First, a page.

Growth, human services and suicide rates were featured in newspaper headlines last week. Grand Junction Free Press–Mesa County’s suicide rate is more than double the national average, according to the Centers for Disease Control.
The national suicide rate is 10.7 per 100,000 people annually. In Colorado, the rate is 16.7 suicides per 100,000 people, and in Mesa County, a 10-year average of 22 people take their own lives per 100,000 people annually. In 2006, 27 people died by their own hand in Mesa County, and in 2005 the number was 28. Garfield and Montrose Counties had nearly over 20 suicides in 2006 making the Western Slope with the highest suicide rate in Colorado.
In 2005, 50 percent of suicides in Mesa County were related to the construction industry, which includes oil and gas workers.
Vail Daily: Eagle County voters will have a chance to decide to become a home rule county in a special May 1st election.
Durango Herald: Child care is in critical shape in the southwest corner of the state. For infants and toddlers, waiting lists are a couple of years long-most children are in public school by the time their name comes up.
It’s not uncommon for local day cares to charge a fee to place a child’s name on a wait list. One school charges $50. Women have lost jobs because they were unable to find child care.
The cost of real estate in Durango makes the purchase of large homes for centers nearly impossible. Increasingly active neighborhood organizations resist the centers, which can mean increased traffic. City fees and parking requirements for businesses are other major hurdles.
Craig Daily Press: A petition seeking to oust 14th Judicial District Attorney Bonnie Roesink from office failed last week because there were an insufficient number of signatures, according to the Colorado Secretary of State’s Office.
The DA said she was prepared to resign had the recall committee gotten the required number of signatures and the petition was validated by the Secretary’s Office.
The recall petition began after a disagreement arose with Roesink regarding the prosecution of a Morrison man who was allegedly under the influence of methamphetamine when his vehicle collided with Craig resident, who died from his injuries.
Glenwood Springs Independent: Garfield County needs help to inventory and value all the oil and gas equipment in the county, so it is hiring an Oklahoma company to physically inspect all well-site equipment, compressor stations, gas plants, pipelines and other related field equipment.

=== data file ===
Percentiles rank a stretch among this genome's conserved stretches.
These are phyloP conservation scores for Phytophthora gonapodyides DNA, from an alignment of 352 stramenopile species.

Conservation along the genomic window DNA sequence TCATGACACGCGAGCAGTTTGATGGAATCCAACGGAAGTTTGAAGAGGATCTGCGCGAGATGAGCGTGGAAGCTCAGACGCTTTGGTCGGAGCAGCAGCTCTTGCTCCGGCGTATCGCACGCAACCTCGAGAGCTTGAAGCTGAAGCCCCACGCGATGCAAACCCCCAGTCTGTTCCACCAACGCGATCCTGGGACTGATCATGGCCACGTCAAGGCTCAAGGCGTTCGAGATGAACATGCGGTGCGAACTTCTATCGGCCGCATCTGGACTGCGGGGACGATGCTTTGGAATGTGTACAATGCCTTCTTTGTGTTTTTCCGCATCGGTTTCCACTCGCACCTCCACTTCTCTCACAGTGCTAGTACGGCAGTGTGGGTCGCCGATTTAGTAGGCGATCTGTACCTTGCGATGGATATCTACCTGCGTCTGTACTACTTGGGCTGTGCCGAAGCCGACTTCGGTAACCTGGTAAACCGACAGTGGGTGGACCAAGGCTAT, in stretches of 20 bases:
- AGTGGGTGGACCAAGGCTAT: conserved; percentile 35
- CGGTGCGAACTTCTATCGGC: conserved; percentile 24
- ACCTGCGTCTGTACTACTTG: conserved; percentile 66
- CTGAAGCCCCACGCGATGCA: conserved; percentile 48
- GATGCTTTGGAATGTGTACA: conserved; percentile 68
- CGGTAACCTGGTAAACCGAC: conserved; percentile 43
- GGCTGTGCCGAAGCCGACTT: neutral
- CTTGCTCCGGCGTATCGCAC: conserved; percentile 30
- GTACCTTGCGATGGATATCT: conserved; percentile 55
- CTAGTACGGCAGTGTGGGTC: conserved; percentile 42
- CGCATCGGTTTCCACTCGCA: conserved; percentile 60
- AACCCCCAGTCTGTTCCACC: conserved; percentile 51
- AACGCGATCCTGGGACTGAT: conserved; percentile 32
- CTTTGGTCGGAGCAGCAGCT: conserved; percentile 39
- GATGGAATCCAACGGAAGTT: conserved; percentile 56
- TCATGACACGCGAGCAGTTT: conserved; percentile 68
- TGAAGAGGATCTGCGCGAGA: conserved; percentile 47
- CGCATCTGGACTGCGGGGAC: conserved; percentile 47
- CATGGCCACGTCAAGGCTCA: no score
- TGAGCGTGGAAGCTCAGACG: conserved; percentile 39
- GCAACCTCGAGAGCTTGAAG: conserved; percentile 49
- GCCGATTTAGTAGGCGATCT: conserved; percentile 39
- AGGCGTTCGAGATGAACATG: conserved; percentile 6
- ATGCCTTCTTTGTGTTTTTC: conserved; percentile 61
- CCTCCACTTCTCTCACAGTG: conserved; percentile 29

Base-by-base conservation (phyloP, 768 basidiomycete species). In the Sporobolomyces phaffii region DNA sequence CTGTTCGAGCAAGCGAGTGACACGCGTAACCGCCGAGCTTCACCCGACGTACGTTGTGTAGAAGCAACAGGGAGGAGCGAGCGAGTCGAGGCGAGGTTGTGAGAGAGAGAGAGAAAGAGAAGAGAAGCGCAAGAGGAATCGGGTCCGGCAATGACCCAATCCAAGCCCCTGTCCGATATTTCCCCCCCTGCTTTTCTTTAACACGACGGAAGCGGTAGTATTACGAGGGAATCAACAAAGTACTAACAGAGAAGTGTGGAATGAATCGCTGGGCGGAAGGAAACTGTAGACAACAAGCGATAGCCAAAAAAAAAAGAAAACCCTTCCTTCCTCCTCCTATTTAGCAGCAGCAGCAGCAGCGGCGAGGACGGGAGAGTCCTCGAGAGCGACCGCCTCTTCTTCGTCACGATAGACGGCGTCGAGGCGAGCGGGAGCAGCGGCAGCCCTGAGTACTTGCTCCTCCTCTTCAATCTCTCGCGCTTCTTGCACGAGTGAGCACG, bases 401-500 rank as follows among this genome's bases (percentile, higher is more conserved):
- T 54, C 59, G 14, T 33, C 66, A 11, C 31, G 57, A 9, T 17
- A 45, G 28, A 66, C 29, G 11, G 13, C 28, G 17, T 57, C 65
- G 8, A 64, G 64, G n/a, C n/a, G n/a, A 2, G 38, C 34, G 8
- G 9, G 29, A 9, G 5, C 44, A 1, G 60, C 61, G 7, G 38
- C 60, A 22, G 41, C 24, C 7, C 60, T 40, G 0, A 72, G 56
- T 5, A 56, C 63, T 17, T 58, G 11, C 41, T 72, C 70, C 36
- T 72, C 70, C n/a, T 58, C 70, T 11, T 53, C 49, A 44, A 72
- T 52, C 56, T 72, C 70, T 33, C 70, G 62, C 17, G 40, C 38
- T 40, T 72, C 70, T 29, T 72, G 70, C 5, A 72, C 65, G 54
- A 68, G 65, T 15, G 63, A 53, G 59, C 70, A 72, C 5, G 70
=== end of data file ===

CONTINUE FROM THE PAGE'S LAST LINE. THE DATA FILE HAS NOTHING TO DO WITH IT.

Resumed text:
The county assessor’s office will be handling the project that will take months to complete.
Eagle Enterprise: A pro-growth group called “Eye on Eagle” was formed to promote more retail development in and around the town of Eagle. They argue Eagle needs more commercial development, with accompanying sales tax revenues, to meet its infrastructure needs. Plus, if Eagle aggressively tries to limit growth, the end result will be the destruction of the community as it exists today because property values will exponentially inflate, the group members insist.
Another citizens group oppose large retail developments such as the proposed Eagle River Station because they feel it will threaten Eagle’s small town character.
Rifle Citizen Telegram: Rifle’s population is projected to exceed Glenwood Springs, making Rifle the largest city in Garfield County in 2010-if it hasn’t already reached that mark. With new subdivisions on the books and the influx of oil and gas workers, Rifle’s population will surpass Glenwood Springs’ population of 8,600.
In a socioeconomic study conducted by Garfield County last year, projections estimated that the city of Rifle and its surrounding areas would have nearly twice the population of the Glenwood Springs area by 2030, with more than 22,000 people in Glenwood compared to nearly 44,000 in the Rifle area.
When the 2010 census results put Rifle officially ahead of Glenwood, city officials promise a community party.
Grand Junction Daily Sentinel: Jeannie Ritter, Colorado’s first lady, was in Grand Junction and Montrose last week to kick off her yearlong mental health listening tour about the state’s mental health care services. She is studying where the services are and where there are gaps.
Durango Herald: Gov. Bill Ritter has picked newly elected La Plata County Commissioner Joelle Riddle to serve on the state Board of Health. Riddle is a board member of the San Juan Basin Health Department, and is working on the crisis caused by the closure of Valley-Wide Health Systems’ clinics last month. The clinic shut its doors because of the lack of affordable housing and child care for health-care workers to low rates of reimbursement in federal health programs.
The State Board of Health’s primary duties are to pass rules about public health in Colorado and to hand out grants for cancer, lung disease and AIDS programs. The board also advises the director of the health and environment department. Riddle hopes to be a voice for local governments at the state level.
Craig Daily Press: The Moffat County Department of Social Services is not in compliance with state rules and does not assure child safety, according to a Colorado Department of Human Service’s report on the county’s Child Protection Program.
The report lists concerns about the county’s decisions on entering referrals into the state’s automated reporting system and when to involve the court as reasons for the department’s review.
Complaints from the community and clients regarding case-planning practices initiated the department to visit the county and investigate charges that the Moffat Social Services department has inadequate procedures to ensure children’s safety and inconsistent and practices insufficient evidence gathering.
Photo of the Rifle area by the Bureau of Land Management